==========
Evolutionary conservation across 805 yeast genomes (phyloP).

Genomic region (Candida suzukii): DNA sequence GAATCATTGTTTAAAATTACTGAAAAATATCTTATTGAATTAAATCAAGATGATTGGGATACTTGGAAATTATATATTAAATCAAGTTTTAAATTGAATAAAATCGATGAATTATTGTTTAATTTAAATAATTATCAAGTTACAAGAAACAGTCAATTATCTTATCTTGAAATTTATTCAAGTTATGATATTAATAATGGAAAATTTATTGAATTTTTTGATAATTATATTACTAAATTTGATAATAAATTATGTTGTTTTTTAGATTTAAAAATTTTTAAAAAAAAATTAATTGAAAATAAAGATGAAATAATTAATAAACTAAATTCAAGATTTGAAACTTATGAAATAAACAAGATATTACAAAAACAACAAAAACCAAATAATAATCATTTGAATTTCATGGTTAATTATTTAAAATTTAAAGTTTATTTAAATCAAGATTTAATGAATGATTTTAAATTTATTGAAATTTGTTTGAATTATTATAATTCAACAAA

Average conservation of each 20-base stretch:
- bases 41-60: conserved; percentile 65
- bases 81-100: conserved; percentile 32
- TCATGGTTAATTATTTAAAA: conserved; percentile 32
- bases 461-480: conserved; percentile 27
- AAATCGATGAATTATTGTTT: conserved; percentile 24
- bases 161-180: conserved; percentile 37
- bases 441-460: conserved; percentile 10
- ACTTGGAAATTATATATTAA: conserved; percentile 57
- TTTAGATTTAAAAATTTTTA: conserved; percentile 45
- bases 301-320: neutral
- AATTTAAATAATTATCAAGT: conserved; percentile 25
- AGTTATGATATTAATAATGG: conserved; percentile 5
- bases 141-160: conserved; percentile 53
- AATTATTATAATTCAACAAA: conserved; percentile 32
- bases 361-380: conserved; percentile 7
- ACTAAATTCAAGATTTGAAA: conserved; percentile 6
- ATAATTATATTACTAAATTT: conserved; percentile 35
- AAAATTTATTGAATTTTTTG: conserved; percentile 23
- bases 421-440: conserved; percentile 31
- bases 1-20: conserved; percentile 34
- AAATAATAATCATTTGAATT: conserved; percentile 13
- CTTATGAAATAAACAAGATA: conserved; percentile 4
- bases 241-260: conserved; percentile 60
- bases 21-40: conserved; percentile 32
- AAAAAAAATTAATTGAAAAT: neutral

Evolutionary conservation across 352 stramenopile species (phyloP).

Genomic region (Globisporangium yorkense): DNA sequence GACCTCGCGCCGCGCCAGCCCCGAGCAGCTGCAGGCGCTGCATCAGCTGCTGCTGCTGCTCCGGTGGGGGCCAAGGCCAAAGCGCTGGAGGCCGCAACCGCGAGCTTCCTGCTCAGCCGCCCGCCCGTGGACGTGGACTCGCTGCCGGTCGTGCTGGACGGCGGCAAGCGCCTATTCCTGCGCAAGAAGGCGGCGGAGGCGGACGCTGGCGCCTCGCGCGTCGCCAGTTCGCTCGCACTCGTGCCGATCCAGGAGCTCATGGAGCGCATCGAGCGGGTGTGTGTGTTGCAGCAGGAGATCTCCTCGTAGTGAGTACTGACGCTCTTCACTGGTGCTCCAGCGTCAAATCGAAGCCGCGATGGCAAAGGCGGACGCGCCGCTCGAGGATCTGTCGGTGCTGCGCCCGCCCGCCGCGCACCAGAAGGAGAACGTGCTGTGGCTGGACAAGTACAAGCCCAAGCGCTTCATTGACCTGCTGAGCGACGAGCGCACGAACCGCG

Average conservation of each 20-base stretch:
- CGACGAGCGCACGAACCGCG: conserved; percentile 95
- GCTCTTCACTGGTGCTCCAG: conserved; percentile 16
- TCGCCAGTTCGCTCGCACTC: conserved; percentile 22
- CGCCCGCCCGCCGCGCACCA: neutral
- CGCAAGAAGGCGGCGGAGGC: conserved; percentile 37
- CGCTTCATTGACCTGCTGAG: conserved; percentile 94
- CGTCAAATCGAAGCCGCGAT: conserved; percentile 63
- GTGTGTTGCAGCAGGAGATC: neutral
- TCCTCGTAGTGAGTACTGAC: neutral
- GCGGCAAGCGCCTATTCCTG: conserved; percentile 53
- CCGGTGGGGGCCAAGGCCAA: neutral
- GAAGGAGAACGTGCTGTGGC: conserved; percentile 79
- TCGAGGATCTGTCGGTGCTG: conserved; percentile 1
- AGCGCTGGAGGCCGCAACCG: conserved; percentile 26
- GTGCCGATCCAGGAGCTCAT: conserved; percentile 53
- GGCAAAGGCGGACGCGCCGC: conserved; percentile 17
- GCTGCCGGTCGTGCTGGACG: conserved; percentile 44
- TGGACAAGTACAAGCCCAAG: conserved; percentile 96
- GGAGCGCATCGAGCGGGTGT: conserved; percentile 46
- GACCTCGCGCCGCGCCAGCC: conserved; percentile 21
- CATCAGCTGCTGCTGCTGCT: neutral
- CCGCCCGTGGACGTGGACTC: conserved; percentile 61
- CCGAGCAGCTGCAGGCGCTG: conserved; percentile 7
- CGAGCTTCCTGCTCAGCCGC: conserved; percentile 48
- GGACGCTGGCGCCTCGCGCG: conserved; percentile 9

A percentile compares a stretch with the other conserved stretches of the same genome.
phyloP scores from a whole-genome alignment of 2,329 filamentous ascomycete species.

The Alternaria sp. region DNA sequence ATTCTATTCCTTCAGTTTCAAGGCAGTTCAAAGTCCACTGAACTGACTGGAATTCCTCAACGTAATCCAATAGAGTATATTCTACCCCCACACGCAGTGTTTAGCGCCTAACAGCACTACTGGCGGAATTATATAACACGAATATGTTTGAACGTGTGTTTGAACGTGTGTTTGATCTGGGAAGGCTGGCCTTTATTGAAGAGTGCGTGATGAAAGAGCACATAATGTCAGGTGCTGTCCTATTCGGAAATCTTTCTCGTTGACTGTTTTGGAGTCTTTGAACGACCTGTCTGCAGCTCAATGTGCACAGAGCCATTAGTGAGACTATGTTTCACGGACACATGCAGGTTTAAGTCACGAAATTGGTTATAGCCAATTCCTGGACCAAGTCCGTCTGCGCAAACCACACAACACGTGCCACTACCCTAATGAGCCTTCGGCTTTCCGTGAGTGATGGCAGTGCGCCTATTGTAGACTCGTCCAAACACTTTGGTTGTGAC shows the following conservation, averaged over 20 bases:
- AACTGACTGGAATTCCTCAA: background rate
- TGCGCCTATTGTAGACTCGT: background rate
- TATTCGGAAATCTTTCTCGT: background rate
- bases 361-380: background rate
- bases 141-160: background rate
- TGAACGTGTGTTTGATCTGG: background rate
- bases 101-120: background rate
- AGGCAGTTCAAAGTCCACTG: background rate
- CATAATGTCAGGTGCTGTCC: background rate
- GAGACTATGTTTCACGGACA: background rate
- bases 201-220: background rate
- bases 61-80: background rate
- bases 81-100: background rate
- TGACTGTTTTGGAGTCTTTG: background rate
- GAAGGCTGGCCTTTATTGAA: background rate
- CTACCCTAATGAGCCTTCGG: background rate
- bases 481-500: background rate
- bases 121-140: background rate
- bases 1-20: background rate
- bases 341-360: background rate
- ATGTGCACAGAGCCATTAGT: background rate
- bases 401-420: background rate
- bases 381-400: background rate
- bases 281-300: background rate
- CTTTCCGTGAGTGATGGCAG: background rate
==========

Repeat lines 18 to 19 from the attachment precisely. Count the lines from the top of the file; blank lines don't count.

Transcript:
- bases 361-380: conserved; percentile 7
- ACTAAATTCAAGATTTGAAA: conserved; percentile 6